1 # gmid
3 gmid is a Gemini server written with security in mind. I initially
4 wrote it to serve static files, but it has grown into a featureful
5 server that can be used from either the command line to serve local
6 directories
8 gmid docs # serve the directory docs over gemini
10 or as a traditional daemon
12 gmid -c /etc/gmid.conf
15 ## Features
17 (random order)
19 - IRI support (RFC3987)
20 - punycode support
21 - dual stack (IPv4 and IPv6)
22 - automatic certificate generation for config-less mode
23 - CGI scripts
24 - (very) low memory footprint
25 - small codebase, easily hackable
26 - virtual hosts
27 - per-location rules
28 - optional directory listings
29 - configurable mime types
30 - sandboxed by default on OpenBSD, Linux and FreeBSD
31 - chroot support
34 ## Drawbacks
36 - not suited for very busy hosts. If you receive an high number of
37 connection per-second you'd probably want to run multiple gmid
38 instances behind relayd/haproxy or a different server.
41 ## Internationalisation (IRIs, UNICODE, punycode, all that stuff)
43 Even thought the current Gemini specification doesn't mention anything
44 in this regard, I do think these are important things and so I tried
45 to implement them in the most user-friendly way I could think of.
47 For starters, gmid has full support for IRI (RFC3987 —
48 Internationalized Resource Identifiers). IRIs are a superset of URIs,
49 so there aren't incompatibilities with URI-only clients.
51 There is full support also for punycode. In theory, the user doesn't
52 even need to know that punycode is a thing. The hostname in the
53 configuration file can (and must be) in the decoded form (e.g. `naïve`
54 and not `xn--nave-6pa`), gmid will do the rest.
56 The only missing piece is UNICODE normalisation of the IRI path: gmid
57 doesn't do that (yet).
60 ## Building
62 gmid depends on a POSIX libc, OpenSSL/LibreSSL and libtls (provided
63 either by LibreSSL or libretls). At build time, flex and yacc (or GNU
64 bison) are also needed.
66 The build is as simple as
68 ./configure
69 make
71 If the configure scripts fails to pick up something, please open an
72 issue or notify me via email.
74 To install execute:
76 make install
78 ### Docker
80 If you have trouble installing LibreSSL or libretls, you can use
81 Docker to build a `gmid` image with:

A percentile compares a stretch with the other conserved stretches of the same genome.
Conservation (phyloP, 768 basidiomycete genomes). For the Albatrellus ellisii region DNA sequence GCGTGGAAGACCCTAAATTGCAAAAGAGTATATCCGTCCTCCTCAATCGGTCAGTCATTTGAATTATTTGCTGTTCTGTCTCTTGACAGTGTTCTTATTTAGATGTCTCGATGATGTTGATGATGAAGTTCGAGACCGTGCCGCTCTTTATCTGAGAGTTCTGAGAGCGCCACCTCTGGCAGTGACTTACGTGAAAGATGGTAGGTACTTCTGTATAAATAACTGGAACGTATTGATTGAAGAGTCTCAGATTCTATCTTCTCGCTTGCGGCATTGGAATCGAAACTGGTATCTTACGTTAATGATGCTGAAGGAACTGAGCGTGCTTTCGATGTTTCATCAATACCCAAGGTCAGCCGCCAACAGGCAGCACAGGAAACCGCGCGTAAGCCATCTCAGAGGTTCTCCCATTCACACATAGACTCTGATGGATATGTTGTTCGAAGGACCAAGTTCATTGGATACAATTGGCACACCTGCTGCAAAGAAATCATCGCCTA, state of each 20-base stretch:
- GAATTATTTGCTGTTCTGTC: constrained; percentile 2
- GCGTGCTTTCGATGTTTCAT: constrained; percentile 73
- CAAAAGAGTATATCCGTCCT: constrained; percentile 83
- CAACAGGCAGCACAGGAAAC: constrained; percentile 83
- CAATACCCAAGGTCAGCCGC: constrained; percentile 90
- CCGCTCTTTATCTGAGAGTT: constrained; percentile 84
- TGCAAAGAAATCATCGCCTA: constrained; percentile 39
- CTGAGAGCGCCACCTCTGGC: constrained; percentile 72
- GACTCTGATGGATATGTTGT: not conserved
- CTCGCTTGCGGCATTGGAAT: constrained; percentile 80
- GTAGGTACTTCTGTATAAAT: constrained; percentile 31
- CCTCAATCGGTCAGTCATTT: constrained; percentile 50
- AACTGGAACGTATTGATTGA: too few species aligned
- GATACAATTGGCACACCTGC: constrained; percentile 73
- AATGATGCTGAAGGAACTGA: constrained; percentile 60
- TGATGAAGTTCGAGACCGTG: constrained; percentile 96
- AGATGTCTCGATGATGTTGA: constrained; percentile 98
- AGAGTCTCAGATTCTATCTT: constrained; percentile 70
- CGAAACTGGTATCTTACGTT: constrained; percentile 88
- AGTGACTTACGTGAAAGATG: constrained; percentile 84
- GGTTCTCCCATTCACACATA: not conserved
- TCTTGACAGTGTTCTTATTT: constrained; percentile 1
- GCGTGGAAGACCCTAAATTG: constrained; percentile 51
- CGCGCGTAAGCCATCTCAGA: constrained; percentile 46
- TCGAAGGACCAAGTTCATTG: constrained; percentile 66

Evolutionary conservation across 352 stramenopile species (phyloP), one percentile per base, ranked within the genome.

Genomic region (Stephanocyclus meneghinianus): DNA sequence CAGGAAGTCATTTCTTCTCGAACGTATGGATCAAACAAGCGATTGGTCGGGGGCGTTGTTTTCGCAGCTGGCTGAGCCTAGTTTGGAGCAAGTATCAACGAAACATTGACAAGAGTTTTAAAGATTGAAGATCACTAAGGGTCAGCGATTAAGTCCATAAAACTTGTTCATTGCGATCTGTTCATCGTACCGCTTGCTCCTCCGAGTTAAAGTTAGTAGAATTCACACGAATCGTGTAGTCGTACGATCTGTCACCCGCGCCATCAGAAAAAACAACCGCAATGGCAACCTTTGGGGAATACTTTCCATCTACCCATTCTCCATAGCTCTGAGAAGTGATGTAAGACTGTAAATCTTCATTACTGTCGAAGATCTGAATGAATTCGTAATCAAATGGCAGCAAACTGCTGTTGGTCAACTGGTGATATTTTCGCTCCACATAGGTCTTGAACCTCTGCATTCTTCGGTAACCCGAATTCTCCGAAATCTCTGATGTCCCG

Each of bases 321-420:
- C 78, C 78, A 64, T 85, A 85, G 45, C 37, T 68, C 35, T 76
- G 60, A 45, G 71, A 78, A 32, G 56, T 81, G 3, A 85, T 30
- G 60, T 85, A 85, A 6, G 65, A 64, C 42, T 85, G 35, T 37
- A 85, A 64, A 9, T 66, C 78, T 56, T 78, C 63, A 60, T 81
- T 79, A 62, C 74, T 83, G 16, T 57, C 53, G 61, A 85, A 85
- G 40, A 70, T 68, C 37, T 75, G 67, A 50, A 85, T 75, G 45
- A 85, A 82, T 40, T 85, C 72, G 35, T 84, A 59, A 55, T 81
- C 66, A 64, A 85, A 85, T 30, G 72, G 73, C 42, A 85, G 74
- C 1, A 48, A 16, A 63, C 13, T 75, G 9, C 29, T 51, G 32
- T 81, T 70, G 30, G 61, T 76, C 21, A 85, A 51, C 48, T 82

83 docker build -t gmid .
85 and then run it with something along the lines of
87 docker run --rm -it -p 1965:1965 \
88 -v /path/to/gmid.conf:...:ro \
89 -v /path/to/docs:/var/gemini \
90 gmid -c .../gmid.conf
92 (ellipses used for brevity)
94 ### Local libretls
96 This is **NOT** recommended, please try to port LibreSSL/LibreTLS to
97 your distribution of choice or use docker instead.
99 However, it's possible to statically-link `gmid` to locally-installed
100 libretls quite easily. (It's how I test gmid on Fedora, for instance)
102 Let's say you have compiled and installed libretls in `$LIBRETLS`,
103 then you can build `gmid` with
105 ./configure CFLAGS="-I$LIBRETLS/include" \
106 LDFLAGS="$LIBRETLS/lib/libtls.a -lssl -lcrypto -lpthread"
107 make
109 ### Testing
111 Execute
113 make regress
115 to start the suite. Keep in mind that the regression tests will
116 create files inside the `regress` directory and bind the 10965 port.
119 ## Architecture/Security considerations
121 gmid is composed by two processes: a listener and an executor. The
122 listener process is the only one that needs internet access and is
123 sandboxed. When a CGI script needs to be executed, the executor
124 (outside of the sandbox) sets up a pipe and gives one end to the
125 listener, while the other is bound to the CGI script standard output.
126 This way, is still possible to execute CGI scripts without
127 restrictions even in the presence of a sandboxed network process.
129 On OpenBSD, the listener runs with the `stdio recvfd rpath inet`
130 pledges, while the executor has `stdio sendfd proc exec`; both have
131 unveiled only the served directories.
133 On FreeBSD, the executor process is sandboxed with `capsicum(4)`.
135 On Linux, a `seccomp(2)` filter is installed in the listener to allow
136 only certain syscalls, see [sandbox.c](sandbox.c) for more information
137 on the BPF program.
139 In any case, you are invited to run gmid inside some sort of
140 container/jail/chroot.